Over the Memorial Day weekend, Weekly Standard editor and unofficial figurehead of the #NeverTrump movement Bill Kristol tweeted that he was gearing up to make a game-changing announcement. “There will be an independent candidate,” he wrote, “an impressive one, with a strong team and a real chance.”
Just a heads up over this holiday weekend: There will be an independent candidate–an impressive one, with a strong team and a real chance.
— Bill Kristol (@BillKristol) May 29, 2016
Kristol never did get the opportunity to unveil the “impressive” candidate with the pomp of a live-broadcast presser as he might have liked. Just two days after that tweet, Bloomberg broke the story that Kristol had been courting National Review staff writer and attorney David French to run.
A few days after he had been plucked from relative obscurity, French announced on Sunday in National Review that he would not be running for president, but he made plain his belief that the nation was in dire need of an alternative to both Clinton and Trump. And he affirmed that “the path is there” for someone else to challenge them in a general election.
But who? Despite his well-known animus for Trump, Mitt Romney had resisted Kristol’s several attempts to draft him, and, according to one report, even distanced himself from the effort to recruit an independent candidate. (Both Romney and Sen. Ben Sasse, another name Kristol often volleyed as a potential candidate, offered their support for French.)
So much for the “impressive” candidate — but what became of the “strong team”?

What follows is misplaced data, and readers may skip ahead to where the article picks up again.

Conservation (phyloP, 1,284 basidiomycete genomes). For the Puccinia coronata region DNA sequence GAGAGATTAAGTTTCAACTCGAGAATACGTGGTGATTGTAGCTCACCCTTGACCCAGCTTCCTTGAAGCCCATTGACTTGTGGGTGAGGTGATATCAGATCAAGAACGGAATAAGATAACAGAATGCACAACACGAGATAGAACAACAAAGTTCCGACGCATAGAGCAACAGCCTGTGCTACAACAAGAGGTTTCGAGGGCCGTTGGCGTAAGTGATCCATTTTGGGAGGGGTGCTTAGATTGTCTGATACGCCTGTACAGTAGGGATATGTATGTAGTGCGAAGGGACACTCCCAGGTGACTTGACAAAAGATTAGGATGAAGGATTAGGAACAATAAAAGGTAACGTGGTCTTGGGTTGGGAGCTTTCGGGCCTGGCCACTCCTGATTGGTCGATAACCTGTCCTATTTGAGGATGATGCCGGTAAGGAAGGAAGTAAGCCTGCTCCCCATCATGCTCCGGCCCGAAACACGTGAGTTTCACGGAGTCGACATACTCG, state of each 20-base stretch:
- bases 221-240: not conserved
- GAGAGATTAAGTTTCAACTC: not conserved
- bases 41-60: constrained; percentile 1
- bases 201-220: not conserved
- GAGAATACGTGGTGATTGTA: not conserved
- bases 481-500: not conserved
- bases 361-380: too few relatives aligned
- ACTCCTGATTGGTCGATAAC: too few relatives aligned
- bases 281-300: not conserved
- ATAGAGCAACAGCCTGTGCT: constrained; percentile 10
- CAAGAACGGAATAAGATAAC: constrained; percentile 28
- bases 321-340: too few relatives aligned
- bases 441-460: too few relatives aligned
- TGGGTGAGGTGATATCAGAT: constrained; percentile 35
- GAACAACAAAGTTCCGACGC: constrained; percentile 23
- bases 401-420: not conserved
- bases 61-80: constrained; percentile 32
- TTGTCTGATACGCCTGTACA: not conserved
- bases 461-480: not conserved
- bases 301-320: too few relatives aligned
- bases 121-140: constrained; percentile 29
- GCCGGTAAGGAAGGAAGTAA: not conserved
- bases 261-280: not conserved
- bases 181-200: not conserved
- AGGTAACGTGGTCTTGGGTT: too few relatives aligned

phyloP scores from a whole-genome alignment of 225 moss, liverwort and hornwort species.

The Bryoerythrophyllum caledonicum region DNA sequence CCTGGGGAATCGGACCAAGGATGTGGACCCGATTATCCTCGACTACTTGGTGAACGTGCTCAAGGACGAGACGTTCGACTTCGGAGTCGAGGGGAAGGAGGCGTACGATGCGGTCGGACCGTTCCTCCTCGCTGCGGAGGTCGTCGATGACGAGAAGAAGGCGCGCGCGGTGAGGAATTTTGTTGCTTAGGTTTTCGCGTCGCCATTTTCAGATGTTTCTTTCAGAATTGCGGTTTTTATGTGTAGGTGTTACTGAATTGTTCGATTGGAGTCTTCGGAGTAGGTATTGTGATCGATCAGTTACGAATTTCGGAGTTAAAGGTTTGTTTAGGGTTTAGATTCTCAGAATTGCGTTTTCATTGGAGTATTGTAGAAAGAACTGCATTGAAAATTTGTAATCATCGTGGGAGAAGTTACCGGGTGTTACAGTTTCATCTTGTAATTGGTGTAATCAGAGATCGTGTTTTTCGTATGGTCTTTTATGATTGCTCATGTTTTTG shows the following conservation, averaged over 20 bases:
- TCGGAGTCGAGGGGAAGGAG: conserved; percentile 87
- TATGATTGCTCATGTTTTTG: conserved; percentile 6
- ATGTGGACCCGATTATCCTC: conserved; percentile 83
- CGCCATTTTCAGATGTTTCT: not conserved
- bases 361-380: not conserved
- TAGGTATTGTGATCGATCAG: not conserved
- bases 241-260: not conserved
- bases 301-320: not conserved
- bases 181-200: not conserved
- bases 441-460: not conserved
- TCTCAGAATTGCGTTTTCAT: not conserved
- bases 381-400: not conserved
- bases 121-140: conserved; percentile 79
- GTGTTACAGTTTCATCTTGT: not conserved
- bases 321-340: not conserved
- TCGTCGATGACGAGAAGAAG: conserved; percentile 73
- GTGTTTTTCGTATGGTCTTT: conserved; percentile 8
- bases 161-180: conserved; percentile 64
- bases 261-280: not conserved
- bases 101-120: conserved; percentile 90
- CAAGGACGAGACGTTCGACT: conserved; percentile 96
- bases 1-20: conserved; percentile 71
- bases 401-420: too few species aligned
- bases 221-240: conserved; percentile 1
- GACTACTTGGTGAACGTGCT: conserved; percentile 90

According to French, it’s alive and well. He wrote:
I spent the last several days with some of the best minds in politics. I learned that the ballot-access challenge can be met with modest effort (by an existing network ready to activate), that the polling for a true outsider independent was better than most people know, and that there are many, many Americans — including outstanding political talents — who are willing to quit their jobs — today — to help provide the American people with an alternative.
However, the following day, National Review‘s Eliana Johnson published an account of the third-party effort and how the Bloomberg scoop scuttled several weeks of research and preparation from that team.
Johnson writes that during the brief period when French flirted with the idea of running, he had met with the team of conservative operatives prepared to make the “real chance” Kristol alluded to a reality. The group included John Kingston, a conservative donor from Boston, Joel Searby, a Florida-based Republican strategist, and Stuart Stevens, Romney’s former campaign manager.
But when Bloomberg broke the story about French, “all hell broke loose,” Johnson writes. (In the Bloomberg article, authors Mark Halperin and John Heilemann cited “[t]wo Republicans intimately familiar with Bill Kristol’s efforts to recruit an independent presidential candidate” as their sources.)
Beyond the challenge of recruiting a candidate, any effort to mount an independent spoiler would be dogged by the problem of getting that candidate on as many state ballots as possible, an expensive, labor-intensive project that includes gathering hundreds of thousands of signatures in advance of rapidly approaching deadlines. (In at least two states, including the electoral vote-rich Texas, these deadlines have passed.)
Johnson writes that “It looks increasingly likely that the conservative resistance to Trump won’t take the form of a third-party candidacy, and that the group’s next project will be to find an effective way to protest Trump’s rise — even if they can’t arrest it.”
And yet, on Thursday morning Kristol was still going at it, floating the idea of a ticket consisting of Ohio Gov. John Kasich and New Mexico Gov. Susana Martinez.
Wouldn’t a Kasich-Martinez independent ticket actually win?
— Bill Kristol (@BillKristol) June 9, 2016
[image: Bill Kristol via Twitter]
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